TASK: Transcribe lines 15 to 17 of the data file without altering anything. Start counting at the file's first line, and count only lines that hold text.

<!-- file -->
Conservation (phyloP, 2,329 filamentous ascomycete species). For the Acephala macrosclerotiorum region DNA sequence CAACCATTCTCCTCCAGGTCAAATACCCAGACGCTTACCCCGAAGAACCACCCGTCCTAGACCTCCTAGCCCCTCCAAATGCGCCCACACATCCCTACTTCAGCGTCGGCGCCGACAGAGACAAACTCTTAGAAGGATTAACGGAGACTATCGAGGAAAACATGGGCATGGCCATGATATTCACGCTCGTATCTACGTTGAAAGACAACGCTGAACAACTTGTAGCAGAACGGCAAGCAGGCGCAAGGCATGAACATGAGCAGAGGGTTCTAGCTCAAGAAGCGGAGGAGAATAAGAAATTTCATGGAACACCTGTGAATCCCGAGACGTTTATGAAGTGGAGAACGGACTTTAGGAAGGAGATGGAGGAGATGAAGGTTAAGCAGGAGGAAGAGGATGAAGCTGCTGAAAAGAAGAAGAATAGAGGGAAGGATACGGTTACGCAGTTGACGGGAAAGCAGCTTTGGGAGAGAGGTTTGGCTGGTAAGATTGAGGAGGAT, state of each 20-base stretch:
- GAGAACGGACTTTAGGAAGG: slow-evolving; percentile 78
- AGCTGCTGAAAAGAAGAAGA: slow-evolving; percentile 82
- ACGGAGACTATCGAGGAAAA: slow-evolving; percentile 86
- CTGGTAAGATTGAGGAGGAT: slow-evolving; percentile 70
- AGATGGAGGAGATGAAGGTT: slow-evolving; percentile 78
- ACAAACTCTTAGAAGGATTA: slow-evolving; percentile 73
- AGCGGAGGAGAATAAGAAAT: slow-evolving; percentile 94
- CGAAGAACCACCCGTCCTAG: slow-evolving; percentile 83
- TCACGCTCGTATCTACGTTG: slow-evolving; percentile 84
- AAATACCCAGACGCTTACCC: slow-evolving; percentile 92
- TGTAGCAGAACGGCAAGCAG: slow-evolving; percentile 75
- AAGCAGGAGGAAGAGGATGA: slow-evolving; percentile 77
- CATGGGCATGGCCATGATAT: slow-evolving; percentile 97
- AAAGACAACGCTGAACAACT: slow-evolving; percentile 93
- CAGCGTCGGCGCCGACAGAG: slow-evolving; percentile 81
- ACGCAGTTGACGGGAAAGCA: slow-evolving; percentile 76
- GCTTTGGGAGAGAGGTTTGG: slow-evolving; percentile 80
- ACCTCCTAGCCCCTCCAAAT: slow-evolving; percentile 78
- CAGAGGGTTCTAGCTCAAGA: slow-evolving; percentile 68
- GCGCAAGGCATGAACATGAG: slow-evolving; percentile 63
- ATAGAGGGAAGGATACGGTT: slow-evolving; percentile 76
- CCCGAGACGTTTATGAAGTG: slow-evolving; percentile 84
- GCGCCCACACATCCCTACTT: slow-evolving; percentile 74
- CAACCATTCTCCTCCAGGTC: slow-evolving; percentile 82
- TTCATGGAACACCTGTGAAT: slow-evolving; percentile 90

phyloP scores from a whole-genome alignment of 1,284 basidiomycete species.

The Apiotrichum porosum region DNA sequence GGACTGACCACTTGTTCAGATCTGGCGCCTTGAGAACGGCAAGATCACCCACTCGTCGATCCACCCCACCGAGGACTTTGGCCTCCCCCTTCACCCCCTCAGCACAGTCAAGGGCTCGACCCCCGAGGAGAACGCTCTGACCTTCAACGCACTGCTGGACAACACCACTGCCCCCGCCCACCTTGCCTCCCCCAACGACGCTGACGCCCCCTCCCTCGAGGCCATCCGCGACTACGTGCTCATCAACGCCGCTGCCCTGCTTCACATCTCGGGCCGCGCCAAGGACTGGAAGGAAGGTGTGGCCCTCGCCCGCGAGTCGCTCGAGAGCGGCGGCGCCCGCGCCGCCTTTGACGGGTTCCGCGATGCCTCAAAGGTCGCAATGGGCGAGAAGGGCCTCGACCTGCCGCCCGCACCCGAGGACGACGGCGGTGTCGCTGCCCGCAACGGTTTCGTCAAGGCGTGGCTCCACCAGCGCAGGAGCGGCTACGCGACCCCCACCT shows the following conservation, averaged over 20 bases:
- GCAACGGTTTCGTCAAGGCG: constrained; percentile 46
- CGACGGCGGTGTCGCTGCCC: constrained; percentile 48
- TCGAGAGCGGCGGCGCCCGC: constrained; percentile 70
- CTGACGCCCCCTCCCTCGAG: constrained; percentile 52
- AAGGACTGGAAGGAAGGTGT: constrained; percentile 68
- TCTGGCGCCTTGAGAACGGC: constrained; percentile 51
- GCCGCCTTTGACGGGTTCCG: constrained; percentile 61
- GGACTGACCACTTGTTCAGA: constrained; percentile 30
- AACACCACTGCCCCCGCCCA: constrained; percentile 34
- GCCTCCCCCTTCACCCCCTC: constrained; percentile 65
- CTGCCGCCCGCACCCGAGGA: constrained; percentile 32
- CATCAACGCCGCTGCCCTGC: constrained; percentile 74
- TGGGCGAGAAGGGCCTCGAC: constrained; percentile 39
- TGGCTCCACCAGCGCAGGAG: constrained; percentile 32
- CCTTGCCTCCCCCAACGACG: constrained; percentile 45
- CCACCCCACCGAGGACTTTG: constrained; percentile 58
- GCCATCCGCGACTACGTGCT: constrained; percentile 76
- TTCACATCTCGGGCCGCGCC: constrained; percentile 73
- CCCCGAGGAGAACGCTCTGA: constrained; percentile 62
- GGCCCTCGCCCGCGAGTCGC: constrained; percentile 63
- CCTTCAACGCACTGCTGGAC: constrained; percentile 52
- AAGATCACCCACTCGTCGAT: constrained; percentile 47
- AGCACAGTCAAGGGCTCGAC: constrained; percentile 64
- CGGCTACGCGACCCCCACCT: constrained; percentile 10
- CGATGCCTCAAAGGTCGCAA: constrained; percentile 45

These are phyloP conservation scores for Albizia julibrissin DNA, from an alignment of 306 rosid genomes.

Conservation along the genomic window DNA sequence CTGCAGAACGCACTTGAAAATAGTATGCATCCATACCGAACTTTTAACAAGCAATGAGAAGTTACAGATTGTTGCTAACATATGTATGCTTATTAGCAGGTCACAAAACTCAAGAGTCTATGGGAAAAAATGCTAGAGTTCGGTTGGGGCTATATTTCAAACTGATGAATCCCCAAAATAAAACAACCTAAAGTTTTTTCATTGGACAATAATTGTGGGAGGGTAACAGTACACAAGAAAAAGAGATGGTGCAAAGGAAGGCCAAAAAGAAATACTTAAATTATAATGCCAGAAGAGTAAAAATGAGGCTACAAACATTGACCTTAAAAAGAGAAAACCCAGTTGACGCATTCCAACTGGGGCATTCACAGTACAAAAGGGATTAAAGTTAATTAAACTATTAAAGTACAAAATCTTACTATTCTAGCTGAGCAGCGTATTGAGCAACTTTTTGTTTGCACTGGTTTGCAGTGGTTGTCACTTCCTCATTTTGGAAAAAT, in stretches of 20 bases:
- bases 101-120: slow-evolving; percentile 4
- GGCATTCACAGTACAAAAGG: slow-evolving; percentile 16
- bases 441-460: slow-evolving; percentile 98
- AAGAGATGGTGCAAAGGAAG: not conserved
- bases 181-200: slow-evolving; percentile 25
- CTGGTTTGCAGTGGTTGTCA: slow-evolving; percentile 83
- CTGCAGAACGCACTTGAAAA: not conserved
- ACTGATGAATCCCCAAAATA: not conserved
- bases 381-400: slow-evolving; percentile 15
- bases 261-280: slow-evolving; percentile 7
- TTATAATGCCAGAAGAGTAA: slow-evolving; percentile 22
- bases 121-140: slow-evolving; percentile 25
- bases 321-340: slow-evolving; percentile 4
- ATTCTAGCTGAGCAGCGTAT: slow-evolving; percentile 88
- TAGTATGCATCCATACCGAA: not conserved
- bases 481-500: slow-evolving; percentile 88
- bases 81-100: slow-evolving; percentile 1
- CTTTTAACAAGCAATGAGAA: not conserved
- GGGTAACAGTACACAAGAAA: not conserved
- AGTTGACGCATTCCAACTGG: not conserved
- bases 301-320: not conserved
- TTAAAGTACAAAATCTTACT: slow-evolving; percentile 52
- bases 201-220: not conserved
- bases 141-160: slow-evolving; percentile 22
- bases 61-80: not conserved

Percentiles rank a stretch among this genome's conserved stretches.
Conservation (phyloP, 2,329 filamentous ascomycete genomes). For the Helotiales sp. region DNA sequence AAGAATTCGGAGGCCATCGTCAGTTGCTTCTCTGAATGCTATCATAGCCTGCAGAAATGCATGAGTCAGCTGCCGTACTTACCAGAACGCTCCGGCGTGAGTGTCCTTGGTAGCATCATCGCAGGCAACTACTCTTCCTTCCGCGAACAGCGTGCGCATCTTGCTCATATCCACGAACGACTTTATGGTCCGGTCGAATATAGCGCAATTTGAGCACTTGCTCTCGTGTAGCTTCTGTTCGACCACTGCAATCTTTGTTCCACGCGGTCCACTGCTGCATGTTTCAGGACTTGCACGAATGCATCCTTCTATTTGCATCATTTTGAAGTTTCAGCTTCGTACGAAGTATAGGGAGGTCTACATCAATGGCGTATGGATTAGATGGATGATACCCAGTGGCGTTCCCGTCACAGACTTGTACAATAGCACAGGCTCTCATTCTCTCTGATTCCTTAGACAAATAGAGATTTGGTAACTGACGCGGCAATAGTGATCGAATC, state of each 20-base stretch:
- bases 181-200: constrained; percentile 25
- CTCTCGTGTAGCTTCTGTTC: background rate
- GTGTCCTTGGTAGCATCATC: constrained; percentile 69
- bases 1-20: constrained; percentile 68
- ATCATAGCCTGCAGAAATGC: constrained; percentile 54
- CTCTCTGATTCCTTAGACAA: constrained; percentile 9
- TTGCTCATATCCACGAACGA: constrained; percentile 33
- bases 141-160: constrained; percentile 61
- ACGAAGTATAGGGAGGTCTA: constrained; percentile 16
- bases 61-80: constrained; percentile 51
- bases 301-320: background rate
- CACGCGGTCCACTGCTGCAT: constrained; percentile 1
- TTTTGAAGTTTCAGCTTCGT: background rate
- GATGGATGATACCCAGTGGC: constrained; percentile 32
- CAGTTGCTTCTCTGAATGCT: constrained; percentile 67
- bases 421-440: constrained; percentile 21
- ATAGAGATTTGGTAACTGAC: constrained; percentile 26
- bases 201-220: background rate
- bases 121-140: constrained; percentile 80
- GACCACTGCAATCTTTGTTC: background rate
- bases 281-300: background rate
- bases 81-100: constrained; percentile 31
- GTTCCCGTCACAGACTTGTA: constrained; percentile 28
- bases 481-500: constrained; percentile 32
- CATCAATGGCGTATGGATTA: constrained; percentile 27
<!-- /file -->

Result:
- AAAGACAACGCTGAACAACT: slow-evolving; percentile 93
- CAGCGTCGGCGCCGACAGAG: slow-evolving; percentile 81
- ACGCAGTTGACGGGAAAGCA: slow-evolving; percentile 76